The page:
Type 1 diabetes is an autoimmune disease in which autoreactive T cells attack and destroy the insulin-producing pancreatic β cells. CD8+ T cells are essential for this β cell destruction, yet their specific antigenic targets are largely unknown. Here, we reveal that the autoantigen targeted by a prevalent population of pathogenic CD8+ T cells in nonobese diabetic mice is islet-specific glucose-6-phosphatase catalytic subunit-related protein (IGRP). Through tetramer technology, IGRP-reactive T cells are readily detected in islets and peripheral blood directly ex vivo. The human IGRP gene maps to a diabetes susceptibility locus, suggesting that IGRP also may be an antigen for pathogenic T cells in human type 1 diabetes and, thus, a new, potential target for diagnostic and therapeutic approaches.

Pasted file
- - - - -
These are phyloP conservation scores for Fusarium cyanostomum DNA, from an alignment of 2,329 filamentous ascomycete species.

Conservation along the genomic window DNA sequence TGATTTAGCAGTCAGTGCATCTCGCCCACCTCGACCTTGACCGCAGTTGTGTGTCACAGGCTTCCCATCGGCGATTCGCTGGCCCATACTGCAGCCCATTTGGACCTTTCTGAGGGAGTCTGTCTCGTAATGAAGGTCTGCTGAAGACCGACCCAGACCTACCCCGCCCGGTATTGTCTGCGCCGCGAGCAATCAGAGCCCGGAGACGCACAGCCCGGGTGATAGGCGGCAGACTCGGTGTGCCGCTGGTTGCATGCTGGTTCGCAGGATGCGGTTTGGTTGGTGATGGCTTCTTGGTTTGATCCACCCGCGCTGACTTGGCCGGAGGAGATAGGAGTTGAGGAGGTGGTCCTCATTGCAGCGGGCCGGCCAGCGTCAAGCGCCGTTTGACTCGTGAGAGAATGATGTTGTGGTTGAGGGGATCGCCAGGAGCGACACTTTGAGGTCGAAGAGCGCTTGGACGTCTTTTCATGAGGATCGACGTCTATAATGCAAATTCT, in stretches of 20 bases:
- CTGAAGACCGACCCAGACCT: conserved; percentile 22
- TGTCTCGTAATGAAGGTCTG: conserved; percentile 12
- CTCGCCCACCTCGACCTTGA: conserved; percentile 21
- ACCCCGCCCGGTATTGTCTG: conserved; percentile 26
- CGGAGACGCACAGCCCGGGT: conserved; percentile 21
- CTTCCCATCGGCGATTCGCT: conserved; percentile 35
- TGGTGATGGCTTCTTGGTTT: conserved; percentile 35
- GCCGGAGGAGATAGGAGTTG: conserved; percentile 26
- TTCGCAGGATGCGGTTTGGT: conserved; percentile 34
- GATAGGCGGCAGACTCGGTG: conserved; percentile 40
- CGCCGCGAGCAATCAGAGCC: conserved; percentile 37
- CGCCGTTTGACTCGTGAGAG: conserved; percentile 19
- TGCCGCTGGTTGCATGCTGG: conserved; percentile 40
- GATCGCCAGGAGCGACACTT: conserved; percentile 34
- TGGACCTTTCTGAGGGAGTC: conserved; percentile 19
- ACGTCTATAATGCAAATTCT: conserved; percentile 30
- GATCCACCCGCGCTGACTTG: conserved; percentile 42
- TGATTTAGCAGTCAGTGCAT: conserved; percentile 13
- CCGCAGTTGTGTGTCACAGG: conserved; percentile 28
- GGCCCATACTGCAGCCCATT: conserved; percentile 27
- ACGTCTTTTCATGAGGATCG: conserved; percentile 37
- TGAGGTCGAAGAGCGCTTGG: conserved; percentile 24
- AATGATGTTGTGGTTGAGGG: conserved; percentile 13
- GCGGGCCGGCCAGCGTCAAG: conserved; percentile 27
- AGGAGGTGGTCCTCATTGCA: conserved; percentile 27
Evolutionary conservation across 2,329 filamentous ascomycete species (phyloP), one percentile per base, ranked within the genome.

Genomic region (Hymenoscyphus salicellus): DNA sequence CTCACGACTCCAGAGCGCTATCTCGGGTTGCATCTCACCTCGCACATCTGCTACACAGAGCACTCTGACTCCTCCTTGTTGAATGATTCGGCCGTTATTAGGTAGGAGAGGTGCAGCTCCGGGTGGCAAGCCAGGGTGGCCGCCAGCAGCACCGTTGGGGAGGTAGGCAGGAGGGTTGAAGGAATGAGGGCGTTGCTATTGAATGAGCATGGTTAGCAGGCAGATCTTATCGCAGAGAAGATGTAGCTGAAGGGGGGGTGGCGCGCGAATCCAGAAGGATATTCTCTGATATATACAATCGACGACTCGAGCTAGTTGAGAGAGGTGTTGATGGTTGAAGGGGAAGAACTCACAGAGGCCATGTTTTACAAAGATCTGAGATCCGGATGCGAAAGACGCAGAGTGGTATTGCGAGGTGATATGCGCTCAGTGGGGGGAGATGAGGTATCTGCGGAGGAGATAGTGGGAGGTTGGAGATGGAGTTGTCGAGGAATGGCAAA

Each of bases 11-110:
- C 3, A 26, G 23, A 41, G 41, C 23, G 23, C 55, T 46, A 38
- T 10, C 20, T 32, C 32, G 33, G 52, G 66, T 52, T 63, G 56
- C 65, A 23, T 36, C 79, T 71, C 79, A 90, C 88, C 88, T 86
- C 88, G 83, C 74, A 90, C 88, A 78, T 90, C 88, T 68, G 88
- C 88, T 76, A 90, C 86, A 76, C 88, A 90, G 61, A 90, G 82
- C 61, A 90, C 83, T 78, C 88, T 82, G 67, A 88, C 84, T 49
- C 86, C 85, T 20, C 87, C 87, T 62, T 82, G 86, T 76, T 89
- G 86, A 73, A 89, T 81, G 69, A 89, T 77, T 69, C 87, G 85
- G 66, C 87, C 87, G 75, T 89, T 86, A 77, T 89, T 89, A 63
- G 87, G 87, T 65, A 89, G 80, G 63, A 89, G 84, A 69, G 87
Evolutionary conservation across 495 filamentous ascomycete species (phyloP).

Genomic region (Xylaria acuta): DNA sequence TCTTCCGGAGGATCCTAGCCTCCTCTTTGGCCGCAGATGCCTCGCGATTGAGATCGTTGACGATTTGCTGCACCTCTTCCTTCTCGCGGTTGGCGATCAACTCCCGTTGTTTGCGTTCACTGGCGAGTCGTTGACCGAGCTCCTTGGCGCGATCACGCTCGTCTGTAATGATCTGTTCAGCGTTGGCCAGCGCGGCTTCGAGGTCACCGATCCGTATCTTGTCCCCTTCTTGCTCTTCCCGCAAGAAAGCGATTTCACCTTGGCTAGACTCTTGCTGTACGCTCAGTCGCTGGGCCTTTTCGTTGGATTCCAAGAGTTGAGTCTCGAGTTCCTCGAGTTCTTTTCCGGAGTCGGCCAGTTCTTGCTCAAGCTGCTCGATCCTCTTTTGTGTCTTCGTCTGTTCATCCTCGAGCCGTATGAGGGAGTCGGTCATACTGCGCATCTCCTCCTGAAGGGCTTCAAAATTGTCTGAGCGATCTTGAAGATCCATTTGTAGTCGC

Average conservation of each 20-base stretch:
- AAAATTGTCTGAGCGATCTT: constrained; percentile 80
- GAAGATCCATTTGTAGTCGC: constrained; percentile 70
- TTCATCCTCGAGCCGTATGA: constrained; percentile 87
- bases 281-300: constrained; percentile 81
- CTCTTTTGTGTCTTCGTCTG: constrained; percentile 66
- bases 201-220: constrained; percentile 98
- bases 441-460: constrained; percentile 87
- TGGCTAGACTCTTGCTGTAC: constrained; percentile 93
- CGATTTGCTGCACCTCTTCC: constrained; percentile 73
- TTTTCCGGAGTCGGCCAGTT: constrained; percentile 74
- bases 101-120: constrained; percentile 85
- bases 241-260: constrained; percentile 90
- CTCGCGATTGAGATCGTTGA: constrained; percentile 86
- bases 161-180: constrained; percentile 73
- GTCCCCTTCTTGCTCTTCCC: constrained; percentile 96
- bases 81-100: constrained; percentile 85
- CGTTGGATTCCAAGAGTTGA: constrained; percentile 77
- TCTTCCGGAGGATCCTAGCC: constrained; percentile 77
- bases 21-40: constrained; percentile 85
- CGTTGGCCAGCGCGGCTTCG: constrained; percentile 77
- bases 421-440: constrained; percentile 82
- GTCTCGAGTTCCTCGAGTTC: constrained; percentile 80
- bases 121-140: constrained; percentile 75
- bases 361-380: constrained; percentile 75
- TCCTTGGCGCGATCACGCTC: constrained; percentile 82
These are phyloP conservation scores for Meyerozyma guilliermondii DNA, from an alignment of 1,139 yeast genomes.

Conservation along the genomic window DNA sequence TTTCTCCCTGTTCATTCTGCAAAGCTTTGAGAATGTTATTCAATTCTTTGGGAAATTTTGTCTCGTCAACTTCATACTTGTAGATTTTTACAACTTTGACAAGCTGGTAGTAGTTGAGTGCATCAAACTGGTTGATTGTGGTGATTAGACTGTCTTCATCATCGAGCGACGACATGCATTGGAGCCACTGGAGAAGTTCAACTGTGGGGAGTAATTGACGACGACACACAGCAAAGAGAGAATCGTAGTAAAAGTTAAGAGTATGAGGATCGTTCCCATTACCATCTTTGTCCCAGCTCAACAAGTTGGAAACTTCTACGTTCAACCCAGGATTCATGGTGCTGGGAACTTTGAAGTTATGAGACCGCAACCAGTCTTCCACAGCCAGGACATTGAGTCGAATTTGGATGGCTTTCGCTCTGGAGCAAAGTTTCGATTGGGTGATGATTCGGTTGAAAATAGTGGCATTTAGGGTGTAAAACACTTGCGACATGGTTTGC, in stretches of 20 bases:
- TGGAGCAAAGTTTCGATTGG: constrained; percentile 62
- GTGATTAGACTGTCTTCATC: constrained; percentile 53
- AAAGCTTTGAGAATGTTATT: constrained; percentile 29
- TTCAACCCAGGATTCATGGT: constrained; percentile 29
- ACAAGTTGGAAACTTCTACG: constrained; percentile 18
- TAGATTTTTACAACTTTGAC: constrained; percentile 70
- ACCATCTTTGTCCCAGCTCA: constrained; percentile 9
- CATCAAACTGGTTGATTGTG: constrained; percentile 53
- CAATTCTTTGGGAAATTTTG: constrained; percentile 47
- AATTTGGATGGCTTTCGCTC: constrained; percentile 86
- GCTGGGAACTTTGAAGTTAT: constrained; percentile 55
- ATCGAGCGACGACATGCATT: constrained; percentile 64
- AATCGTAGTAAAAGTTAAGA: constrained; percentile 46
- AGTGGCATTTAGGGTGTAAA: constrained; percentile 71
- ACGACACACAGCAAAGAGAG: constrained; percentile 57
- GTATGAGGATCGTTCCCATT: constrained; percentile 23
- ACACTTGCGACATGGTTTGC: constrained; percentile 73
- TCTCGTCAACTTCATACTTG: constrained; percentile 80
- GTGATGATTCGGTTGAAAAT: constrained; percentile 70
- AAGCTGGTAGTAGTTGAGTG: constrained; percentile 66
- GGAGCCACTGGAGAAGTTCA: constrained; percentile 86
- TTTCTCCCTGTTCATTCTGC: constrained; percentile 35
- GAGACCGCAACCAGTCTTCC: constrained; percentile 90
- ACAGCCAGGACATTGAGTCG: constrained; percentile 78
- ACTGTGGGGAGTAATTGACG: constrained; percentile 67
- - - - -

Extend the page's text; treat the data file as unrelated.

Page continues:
|Original language||English (US)|
|Number of pages||5|
|Journal||Proceedings of the National Academy of Sciences of the United States of America|
|State||Published - Jul 8 2003|
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